Here are the materials:
The United States currently holds certain tracts of land in Minnesota in trust for three Indian communities. It originally acquired some of that land in the late 1800s, using funds appropriated by Congress to help support a statutorily identified group of Indians, and held it for the benefit of those Indians and their descendants for decades. As time passed, that beneficiary group and the three present-day communities that grew on these lands overlapped but diverged: many of the beneficiary group were part of the communities, but many were not; and the communities included many outside the beneficiary group. In 1980, Congress addressed the resulting land use problems by putting the lands into trust for the three communities that had long occupied them. Ever since, proceeds earned from the lands—including profits from gaming—have gone to the same three communities.
The discrepancy between the makeup of the three communities and the collection of descendants of the Indians designated in the original appropriations acts underlies the present dispute, which was before this court once before. Claimants allege that they belong to the latter group and that they, rather than the communities, hold rights to the land at issue and any money generated from it. Four years ago, based on an extensive analysis of the relevant laws and history, we rejected what was then the only live claim, which got to the heart of their assertion: that the appropriations acts created a trust for the benefit of the statutorily designated Indians and their descendants. Wolfchild v. United States, 559 F.3d 1228 (Fed. Cir. 2009). On remand, claimants advanced several new claims, some of which seek proceeds generated from the lands, others of which seek more. Again unable to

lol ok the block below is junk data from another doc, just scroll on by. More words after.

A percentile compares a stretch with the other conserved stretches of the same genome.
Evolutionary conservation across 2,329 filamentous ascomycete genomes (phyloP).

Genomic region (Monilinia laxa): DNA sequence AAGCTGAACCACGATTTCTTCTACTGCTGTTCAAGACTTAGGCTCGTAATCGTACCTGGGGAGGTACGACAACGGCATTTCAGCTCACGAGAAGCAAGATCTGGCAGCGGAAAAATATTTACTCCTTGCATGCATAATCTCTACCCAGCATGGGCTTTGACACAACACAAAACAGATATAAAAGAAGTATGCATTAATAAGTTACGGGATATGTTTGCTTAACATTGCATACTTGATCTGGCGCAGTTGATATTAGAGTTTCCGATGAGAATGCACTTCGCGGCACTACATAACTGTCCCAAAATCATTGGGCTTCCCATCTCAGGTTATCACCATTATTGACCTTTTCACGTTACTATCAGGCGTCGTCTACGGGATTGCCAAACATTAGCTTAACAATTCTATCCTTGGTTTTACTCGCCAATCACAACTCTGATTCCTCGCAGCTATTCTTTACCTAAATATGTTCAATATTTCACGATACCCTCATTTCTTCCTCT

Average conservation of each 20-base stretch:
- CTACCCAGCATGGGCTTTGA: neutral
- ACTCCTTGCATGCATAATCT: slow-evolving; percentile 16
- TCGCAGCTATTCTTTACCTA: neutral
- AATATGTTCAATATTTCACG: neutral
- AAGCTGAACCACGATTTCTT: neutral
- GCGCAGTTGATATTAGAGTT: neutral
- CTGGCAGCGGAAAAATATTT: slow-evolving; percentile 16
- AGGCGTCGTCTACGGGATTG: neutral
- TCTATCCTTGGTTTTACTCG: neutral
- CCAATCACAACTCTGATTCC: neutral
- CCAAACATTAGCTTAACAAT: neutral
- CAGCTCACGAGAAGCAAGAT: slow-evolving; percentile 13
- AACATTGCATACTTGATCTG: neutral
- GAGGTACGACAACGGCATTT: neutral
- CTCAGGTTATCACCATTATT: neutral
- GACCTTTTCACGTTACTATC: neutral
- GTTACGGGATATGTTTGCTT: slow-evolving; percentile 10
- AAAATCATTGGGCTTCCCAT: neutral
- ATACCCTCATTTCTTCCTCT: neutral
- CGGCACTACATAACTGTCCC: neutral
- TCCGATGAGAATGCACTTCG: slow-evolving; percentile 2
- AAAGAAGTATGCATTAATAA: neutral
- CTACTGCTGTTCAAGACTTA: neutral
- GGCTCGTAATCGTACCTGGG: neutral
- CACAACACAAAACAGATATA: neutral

find that claimants have stated a claim that meets the standards of governing law, we now reject these new claims, including the one that the Court of Federal Claims held valid in the judgment we review.
Lower court materials here.